Military Deployments Affect Teens Mental Health

USC Study

By Debbie Gregory.

The School of Social Work at the University of Southern California (USC) completed a study that linked teen depression and suicidal behaviors with multiple military deployments by family members. The study surveyed data from 14,299 7th, 9th and 11th grade students, including 1,914 that had a military-connected parent or sibling.

The results suggest that teens with a military-connected parent or sibling have a higher rate of feeling hopeless or sad than their peers who are not military-connected. The study also found that the rate of suicidal ideation for the teens studied was at 24.8% for those with a deployed parent, and 26.1% for those with a sibling who had been deployed.

Previous research conducted on the mental health of military children has focused solely on those kids who were already receiving treatment for their concerns. But much of that data was considered inconclusive or unusable by experts who couldn’t use it to gauge mental health incidents among all military children, or compare the data against non-military affected children.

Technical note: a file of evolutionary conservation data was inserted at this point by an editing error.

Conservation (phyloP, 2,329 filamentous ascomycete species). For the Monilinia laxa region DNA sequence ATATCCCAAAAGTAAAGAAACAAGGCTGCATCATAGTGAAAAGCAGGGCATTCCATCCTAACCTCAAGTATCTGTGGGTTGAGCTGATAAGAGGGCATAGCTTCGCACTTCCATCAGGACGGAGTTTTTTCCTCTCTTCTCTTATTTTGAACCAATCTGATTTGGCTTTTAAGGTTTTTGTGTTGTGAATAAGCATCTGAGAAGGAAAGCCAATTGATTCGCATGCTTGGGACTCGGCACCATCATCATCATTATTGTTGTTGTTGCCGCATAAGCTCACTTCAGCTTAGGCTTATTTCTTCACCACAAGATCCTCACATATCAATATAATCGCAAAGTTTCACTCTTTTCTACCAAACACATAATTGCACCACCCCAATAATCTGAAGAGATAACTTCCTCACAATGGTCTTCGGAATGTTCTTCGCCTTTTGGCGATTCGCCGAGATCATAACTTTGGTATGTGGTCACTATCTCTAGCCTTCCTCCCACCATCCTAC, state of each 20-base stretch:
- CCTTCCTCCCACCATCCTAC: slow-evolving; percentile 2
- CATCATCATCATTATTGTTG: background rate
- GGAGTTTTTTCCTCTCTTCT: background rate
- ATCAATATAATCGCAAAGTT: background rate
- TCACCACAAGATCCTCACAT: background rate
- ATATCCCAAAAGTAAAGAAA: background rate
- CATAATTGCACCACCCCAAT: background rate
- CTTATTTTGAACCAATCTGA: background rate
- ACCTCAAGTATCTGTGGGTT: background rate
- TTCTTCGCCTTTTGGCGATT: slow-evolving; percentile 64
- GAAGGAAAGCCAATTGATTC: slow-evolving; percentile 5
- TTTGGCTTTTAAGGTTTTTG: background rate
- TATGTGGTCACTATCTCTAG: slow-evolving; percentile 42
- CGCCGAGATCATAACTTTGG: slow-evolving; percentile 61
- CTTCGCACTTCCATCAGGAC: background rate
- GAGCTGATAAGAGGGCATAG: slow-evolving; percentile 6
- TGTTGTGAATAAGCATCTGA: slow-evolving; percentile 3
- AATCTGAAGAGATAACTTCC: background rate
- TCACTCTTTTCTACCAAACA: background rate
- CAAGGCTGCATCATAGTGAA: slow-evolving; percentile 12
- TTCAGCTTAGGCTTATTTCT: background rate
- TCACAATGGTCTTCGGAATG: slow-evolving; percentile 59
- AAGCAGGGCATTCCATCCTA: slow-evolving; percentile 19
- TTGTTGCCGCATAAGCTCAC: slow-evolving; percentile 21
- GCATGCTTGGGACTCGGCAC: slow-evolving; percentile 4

The research in the USC study found that adolescents, as a whole, are experiencing more mental health concerns than previously thought.  The study suggests that all adolescents should receive increased mental health evaluations, and that military-connected children should receive additional consideration. A recommendation was made, in the publication, for non-conventional methods to be used for spotting and screening mental health concerns, including civilian pediatric offices and schools.

This study is fascinating in that it presents data that is not in the vanguard of American mental health concerns. Our thoughts are focused on the service members and Veterans, who are absolutely deserving of our attention and should receive the foremost consideration for treatment of their mental wounds. But much like the ways firefighters must battle blazes in a sweeping motion, we should keep our war-related mental health attentions constantly searching the periphery, looking for collateral hotspots. Children, siblings, spouses, parents, other relations and friends of those deployed can suffer from the effects of constantly worrying about their deployed loved-one, for months on end. This generation of constant war has taken its toll on all of us, whether we realize it or not. The sooner that we, as a nation, recognize areas that have been affected by war, the sooner we can begin to repair or rebuild areas where damage has been done.